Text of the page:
Principles for Navigating Big Debt Crises by Ray Dalio

Ray Dalio…. Doesn’t this name sound familiar to literally any person who is interested in finance? Well of course it does! Ray Dalio is a billionaire and the CEO of the largest hedge fund on Earth: Bridgewater Associates. Every investor and trader probably watched at least one video or read an article on the structure of his fund. Precisely due to this, I highly recommend all of you to read his new book “Principles for Navigating Big Debt Crises.” This book covers the multiple crises, which happened over the period between 1918 and 2018. Dalio analyses the period preceding the 30 most significant crises of our time and how governments dealt with these problems.

If you want to learn more about the Great Depression, the post-World War One crisis, the Russian Defolt of 1998, and similar crises, this book is a must-read for you! Prominent investors will also find this book interesting because Dalio gives his readers an abundance of knowledge that could be used to identify a new big debt crisis when it is still developing.

Have you read or are you planning on reading “Principles for Navigating Big Debt Crises?” Let us know in the comments!


The Prince

I suppose almost everyone enjoys discussing politics, when sitting at a family dinner or when gathering with friends. If you are one of these people, Machiavelli’s “The Prince” is a must-read. Written in XVI century, it still causes many debates and arguments. Some blame the author of being too radical, others posit that Machiavelli’s ideas were vital at the time and place he lived. Nevertheless, the book can surely be listed amongst classic political books, staying up-to-date for centuries already. Reading this book opened my eyes on many modern policies, and I sincerely hope that it will do so for you!


Why Nations Fail

I picked up this book in 2017 — around six years after the publication — and I could not put it down. Why Nations Fail by Daron Acemoglu and James A. Robinsonseeks to explain why some nations are rich while others are poor. The authors present a simple hypothesis: institutions. If you like reading about institutional economics, Why Nations Fail is a must-read. Even though the book does contain some hard-to-grasp concepts, it is highly readable. Even though I first read it a few years ago, I come back now and then to reread it. As in the words of Steven Levitt, “Brilliant in its simplicity and power.”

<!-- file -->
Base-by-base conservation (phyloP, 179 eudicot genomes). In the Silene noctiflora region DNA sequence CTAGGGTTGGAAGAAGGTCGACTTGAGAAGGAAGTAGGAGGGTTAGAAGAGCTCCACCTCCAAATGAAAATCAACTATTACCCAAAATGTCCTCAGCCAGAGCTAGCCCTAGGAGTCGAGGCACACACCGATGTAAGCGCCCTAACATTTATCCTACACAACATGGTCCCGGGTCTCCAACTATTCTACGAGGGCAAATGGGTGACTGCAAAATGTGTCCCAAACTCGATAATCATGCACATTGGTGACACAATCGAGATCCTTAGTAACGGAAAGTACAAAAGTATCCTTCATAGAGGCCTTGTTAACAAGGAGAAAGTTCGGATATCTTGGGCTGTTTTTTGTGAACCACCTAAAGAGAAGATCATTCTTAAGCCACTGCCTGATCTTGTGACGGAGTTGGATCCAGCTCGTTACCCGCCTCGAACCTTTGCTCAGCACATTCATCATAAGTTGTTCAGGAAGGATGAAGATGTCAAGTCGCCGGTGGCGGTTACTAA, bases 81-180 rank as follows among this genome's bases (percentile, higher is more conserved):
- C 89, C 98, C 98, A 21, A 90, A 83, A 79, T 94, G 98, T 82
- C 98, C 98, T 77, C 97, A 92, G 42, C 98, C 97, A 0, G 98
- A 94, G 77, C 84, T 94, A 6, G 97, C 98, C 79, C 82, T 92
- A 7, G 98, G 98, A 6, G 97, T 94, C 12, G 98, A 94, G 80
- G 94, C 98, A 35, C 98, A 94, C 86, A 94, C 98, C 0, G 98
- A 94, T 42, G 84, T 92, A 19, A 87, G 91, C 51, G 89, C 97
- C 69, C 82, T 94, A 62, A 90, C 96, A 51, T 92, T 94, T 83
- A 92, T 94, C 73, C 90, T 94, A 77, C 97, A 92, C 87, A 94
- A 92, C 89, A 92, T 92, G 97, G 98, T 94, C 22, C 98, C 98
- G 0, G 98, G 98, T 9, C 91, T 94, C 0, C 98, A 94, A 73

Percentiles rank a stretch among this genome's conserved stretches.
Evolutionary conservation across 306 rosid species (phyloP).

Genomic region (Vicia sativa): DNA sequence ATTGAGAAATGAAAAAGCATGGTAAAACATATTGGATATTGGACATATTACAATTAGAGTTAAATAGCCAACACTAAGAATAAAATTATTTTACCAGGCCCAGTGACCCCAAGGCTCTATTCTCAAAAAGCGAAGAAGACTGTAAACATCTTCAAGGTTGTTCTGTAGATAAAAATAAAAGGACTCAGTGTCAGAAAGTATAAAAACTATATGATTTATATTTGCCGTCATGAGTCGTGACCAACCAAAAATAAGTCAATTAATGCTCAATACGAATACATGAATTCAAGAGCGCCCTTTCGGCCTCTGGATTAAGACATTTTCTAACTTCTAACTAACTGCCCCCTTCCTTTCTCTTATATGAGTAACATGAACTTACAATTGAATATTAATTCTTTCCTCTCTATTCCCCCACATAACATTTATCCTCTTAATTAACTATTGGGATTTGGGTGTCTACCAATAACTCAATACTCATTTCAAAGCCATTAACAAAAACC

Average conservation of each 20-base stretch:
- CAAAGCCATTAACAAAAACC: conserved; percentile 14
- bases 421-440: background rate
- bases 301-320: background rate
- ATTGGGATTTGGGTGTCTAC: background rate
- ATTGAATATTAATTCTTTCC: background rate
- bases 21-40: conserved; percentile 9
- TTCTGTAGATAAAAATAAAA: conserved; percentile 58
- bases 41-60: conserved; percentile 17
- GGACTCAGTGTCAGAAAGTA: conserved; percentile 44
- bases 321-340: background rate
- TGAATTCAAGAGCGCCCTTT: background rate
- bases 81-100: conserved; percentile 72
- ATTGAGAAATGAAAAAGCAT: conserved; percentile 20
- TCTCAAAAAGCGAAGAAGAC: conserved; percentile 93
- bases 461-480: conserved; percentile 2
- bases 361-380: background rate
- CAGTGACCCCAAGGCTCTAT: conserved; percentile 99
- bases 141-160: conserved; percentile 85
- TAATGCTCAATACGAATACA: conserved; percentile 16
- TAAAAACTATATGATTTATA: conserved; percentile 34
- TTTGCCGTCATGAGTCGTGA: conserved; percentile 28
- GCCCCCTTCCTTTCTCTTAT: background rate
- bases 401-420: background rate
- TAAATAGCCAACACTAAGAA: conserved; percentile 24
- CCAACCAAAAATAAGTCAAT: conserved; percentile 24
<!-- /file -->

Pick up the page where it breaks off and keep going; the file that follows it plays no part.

List of Books

23 Things They Don’t Tell You About Capitalism by Ha-Joon Chang

Predictably Irrational by Dan Ariely

Nudge by Cass Sunstein and Richard Thaler

The Bottom Billion by Paul Collier

The End of Alchemy by Mervyn King

Thinking Fast and Slow by Daniel Kahnemann

Freakonomics by Stephen Dubner and Steven Levitt

Blink by Malcolm Gladwell

Winners Take All by Anand Giridharadas

End This Depression Now! by Paul Krugman

This Changes Everything by Naomi Klein

The Finance Curse by Nicholas Shaxson

Nine Crisis by William Keegan

Thinking Strategically by Avinash Dixit and Barry Nalebuff

Economics, a User Guide by Ha-Joon Chang

The Road to Serfdom by Friedrich Hayek

Confessions of an Economic Hit Man by John Perkins

Why Nations Fail by Daron Acemoglu and James A. Robinson

Optional Section related to International Development

Development as Freedom by Amartya Sen

The Anti-Politics Machine by James Ferguson

Kicking Away the Ladder by Ha-Joon Chang

State-Directed Development by Atul Kohli

The Great Transformation by Karl Polyani


The Finance Curse

The Finance Curse, which was written by Nicholas Shaxson, was absolutely mind-blowing. This book explains how different places have set up their whole tax system to be more appealing to companies who set up their headquarters in these countries. Although Shaxson focuses mainly on the case of London and tax havens such as Luxembourg, the book is nonetheless a must-read. Personally, I did not find the book too hard to understand even though I had no previous knowledge in the finance field when I started reading the book. In “The Finance Curse,” Shaxson explains how money flows from the customer to tax havens and how small companies may actually be owned by huge companies based in tax havens.  


Steps to publish your summary

Step 1: Pick a book from the list of books (below) that you want to read

Step 2: Read the book

Step 3: Write a summary (75 to 200 words long) about the book and how you found the book. You can use the following template to write your summary, but you do not have to. However, please do make sure that you do include all of the points in your summary.

  • personal opinion/first impression
  • main point, key takeaways, or argument
  • level and accessibility

Step 4: Email your summary to the following address:

After you email me your summary, I will go through it and then publish it in your name under the recommended books section on EconIR WEB.